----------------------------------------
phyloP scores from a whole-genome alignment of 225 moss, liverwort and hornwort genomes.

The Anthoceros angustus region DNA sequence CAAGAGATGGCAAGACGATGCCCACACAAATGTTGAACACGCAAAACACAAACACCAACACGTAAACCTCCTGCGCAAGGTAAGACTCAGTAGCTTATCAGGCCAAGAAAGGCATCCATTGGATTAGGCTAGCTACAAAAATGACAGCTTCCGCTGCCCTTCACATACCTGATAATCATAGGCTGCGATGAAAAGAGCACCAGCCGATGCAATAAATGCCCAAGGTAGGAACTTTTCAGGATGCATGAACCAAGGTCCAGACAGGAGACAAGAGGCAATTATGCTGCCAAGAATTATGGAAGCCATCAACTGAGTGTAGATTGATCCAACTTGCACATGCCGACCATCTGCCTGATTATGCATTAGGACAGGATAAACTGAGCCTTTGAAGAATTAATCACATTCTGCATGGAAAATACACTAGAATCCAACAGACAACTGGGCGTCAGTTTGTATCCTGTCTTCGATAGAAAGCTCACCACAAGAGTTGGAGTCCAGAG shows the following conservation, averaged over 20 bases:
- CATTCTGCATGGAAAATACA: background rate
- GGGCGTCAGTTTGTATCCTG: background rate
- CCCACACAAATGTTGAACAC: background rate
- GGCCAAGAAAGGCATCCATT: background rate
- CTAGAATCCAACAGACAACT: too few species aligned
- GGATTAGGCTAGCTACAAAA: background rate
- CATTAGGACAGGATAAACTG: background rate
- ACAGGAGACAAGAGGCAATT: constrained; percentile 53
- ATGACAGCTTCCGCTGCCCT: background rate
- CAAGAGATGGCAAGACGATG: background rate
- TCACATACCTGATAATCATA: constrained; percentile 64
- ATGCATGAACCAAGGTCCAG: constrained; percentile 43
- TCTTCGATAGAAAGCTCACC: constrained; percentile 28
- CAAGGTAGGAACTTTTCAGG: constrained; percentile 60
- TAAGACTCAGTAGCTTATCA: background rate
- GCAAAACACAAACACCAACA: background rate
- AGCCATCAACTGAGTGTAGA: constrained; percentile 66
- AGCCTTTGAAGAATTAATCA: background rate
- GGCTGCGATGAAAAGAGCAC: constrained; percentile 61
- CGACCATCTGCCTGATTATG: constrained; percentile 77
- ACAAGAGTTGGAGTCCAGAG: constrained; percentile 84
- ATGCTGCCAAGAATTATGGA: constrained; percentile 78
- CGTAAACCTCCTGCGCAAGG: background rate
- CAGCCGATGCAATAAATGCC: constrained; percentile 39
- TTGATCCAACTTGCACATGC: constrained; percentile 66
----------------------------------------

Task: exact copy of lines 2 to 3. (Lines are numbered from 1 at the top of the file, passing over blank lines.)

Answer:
The Anthoceros angustus region DNA sequence CAAGAGATGGCAAGACGATGCCCACACAAATGTTGAACACGCAAAACACAAACACCAACACGTAAACCTCCTGCGCAAGGTAAGACTCAGTAGCTTATCAGGCCAAGAAAGGCATCCATTGGATTAGGCTAGCTACAAAAATGACAGCTTCCGCTGCCCTTCACATACCTGATAATCATAGGCTGCGATGAAAAGAGCACCAGCCGATGCAATAAATGCCCAAGGTAGGAACTTTTCAGGATGCATGAACCAAGGTCCAGACAGGAGACAAGAGGCAATTATGCTGCCAAGAATTATGGAAGCCATCAACTGAGTGTAGATTGATCCAACTTGCACATGCCGACCATCTGCCTGATTATGCATTAGGACAGGATAAACTGAGCCTTTGAAGAATTAATCACATTCTGCATGGAAAATACACTAGAATCCAACAGACAACTGGGCGTCAGTTTGTATCCTGTCTTCGATAGAAAGCTCACCACAAGAGTTGGAGTCCAGAG shows the following conservation, averaged over 20 bases:
- CATTCTGCATGGAAAATACA: background rate